Last week on The PediaBlog, we looked at a small study that used MRI scans to reveal anatomic brain changes in children who experienced prenatal and postnatal exposure to air pollution, specifically polycyclic aromatic hydrocarbons (PAH) — the byproducts of burning fossil fuels. In that case, researchers saw a diminution of white matter, along with its clinical effects:

We detected a dose-response relationship between increased prenatal PAH exposure (measured in the third trimester but thought to index exposure for all of gestation) and reductions of the white matter surface in later childhood that were confined almost exclusively to the left hemisphere of the brain and that involved almost its entire surface. Reduced left hemisphere white matter was associated with slower information processing speed during intelligence testing and with more severe externalizing behavioral problems, including attention-deficit/hyperactivity disorder symptoms and conduct disorder problems.


Researchers from the University of Vermont College of Medicine recently demonstrated that playing a musical instrument promotes brain growth and maturation (cortical thickening) during childhood. Using MRI scans, IQ tests, and music training data (including the number of years instruments were played), the researchers were able to see anatomic changes in the areas of the cerebral cortex which mediate attention, emotions, and mood. UVM calls the study, published in the Journal of the American Academy of Child and Adolescent Psychiatry, “the largest investigation of the association between playing a musical instrument and brain development”:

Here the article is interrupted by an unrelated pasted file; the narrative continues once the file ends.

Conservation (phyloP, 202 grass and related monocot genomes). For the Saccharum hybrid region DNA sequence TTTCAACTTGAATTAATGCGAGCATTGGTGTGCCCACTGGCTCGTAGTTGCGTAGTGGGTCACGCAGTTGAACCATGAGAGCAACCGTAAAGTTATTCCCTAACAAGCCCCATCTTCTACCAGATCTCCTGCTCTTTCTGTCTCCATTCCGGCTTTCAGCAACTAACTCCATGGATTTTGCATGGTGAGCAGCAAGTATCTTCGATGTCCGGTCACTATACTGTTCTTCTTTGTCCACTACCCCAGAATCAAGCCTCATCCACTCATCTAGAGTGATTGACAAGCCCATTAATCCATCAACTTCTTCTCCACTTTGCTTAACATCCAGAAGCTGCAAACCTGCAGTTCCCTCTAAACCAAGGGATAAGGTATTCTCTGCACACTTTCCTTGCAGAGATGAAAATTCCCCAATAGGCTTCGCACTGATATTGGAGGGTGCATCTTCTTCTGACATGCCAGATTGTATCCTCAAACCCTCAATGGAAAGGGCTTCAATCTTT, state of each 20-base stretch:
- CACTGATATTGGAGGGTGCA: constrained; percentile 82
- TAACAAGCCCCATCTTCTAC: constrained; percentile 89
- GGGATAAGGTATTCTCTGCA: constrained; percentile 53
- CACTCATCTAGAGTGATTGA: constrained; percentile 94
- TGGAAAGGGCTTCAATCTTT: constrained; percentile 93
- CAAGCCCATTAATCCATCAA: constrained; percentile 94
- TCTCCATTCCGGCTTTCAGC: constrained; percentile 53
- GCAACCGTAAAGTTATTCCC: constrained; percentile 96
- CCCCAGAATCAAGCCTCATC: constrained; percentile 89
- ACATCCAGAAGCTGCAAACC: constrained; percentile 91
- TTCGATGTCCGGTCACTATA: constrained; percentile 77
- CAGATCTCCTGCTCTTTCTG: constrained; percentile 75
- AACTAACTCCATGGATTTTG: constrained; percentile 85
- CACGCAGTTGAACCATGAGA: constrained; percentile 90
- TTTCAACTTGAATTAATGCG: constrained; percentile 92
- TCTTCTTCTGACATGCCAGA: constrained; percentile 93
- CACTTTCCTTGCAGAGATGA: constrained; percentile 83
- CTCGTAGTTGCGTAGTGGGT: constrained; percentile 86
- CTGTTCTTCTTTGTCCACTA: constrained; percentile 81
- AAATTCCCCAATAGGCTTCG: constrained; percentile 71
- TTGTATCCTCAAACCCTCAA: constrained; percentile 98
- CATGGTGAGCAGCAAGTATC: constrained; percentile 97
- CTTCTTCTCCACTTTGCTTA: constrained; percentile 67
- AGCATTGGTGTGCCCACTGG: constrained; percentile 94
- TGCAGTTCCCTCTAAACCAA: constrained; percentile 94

The authors found evidence they expected—that music playing altered the motor areas of the brain, because the activity requires control and coordination of movement. Even more important to Hudziak were changes in the behavior-regulating areas of the brain. For example, music practice influenced thickness in the part of the cortex that relates to “executive functioning, including working memory, attentional control, as well as organization and planning for the future,” the authors write.

The findings bolster Hudziak’s hypothesis that a violin might help a child battle psychological disorders better than a bottle of pills. And it’s in tune with The Vermont Family Based Approach, a model Hudziak created to establish that the entirety of a young person’s environment—parents, teachers, friends, pets, extracurricular activities—contributes to his or her psychological health. “Music is a critical component in my model,” says Hudziak, who at age fifty-six recently took up the viola.


Rock on!

More PediaBlog on music and health here.